Geraldton-based MEEDAC ends year-long wait for help

Headshot of Lisa Favazzo
Lisa FavazzoGeraldton Guardian
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MEEDAC general manager Milton Milloy.
Camera IconMEEDAC general manager Milton Milloy. Credit: The Geraldton Guardian

A Geraldton-based Aboriginal corporation is helping disengaged people find meaningful employment while getting people with disabilities the help that they need.

Carnamah man Martin Beck lives with a disability and is registered with the NDIS. He needs a bit of help now and then, but because he lives regionally, he struggles to access the support he is entitled to.

Mr Beck spent more than a year waiting for help.

In early November, the Midwest Employment and Economic Development Aboriginal Corporation connected him with someone in nearby Yandanooka who needed help entering the workforce.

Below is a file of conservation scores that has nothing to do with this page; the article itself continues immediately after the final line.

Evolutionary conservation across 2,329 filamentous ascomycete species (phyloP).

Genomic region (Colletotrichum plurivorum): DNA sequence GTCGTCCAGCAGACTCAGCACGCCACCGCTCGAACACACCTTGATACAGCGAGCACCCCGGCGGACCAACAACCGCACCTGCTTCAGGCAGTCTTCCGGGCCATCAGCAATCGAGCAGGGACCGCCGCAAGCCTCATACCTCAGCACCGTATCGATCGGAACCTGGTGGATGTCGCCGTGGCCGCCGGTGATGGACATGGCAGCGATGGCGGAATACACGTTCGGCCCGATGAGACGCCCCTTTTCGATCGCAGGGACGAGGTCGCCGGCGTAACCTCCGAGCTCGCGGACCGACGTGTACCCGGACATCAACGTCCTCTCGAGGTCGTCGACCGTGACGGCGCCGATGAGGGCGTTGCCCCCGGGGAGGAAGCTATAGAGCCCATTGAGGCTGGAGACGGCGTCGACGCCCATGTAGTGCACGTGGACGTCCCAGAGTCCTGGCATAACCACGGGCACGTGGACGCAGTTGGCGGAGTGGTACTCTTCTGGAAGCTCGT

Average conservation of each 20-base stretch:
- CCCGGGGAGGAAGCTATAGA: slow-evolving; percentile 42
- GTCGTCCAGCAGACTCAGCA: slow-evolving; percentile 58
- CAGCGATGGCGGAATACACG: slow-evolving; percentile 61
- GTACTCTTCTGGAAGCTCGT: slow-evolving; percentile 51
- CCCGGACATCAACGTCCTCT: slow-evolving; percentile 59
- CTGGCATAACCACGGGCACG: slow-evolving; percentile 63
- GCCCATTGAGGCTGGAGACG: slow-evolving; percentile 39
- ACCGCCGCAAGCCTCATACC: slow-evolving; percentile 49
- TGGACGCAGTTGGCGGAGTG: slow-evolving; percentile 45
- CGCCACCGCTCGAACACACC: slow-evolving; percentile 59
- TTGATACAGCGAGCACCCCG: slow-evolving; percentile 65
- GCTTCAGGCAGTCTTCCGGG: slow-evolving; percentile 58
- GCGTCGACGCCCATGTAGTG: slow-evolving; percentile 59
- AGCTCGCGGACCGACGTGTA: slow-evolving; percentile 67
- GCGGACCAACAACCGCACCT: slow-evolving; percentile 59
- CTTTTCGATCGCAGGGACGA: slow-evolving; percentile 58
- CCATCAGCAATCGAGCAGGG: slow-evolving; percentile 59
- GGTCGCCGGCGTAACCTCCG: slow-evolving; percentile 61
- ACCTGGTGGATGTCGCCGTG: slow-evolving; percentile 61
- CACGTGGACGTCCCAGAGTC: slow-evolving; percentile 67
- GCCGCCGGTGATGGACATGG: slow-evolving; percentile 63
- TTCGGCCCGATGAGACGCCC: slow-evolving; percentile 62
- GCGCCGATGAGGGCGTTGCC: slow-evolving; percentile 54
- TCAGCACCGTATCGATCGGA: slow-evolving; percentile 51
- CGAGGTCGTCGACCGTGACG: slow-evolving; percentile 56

Working with the service providers, MEEDAC took care of the red tape — like the ABN, insurance and taxes — and connected the pair, who blossomed from strangers to friends and enriched each other’s lives.

Martin Beck, MEEDAC Workforce Solutions Employment consultant Jon Ward and general manager Milton Milloy.
Camera IconMartin Beck, MEEDAC Workforce Solutions Employment consultant Jon Ward and general manager Milton Milloy. Credit: Lisa Favazzo/The Geraldton Guardian, Lisa Favazzo

Mr Beck’s support worker travels to Carnamah twice a week, helping with everything from yard clean up to social outings in the community.

MEEDAC Workforce Solutions now connects support staff with 26 NDIS clients across the remote Mid West and Southern Goldfields.

General manager Milton Milloy said: “We take one guy fishing, another lady we take to Geraldton for medical appointments and shopping. It’s all funded. We just make sure it works.”

It’s not just about the clients. The program is also boosting the self-esteem of people who struggle to engage with the workforce.

He said the casual work helped one woman apply for a home loan she could not have afforded otherwise, while another booked in for some much-needed dental work.

Mr Milloy said MEEDAC was even looking at helping upskill people, turning the casual opportunity to help into meaningful careers.

“As you improve people’s lives in a community they start to feel better about themselves.”

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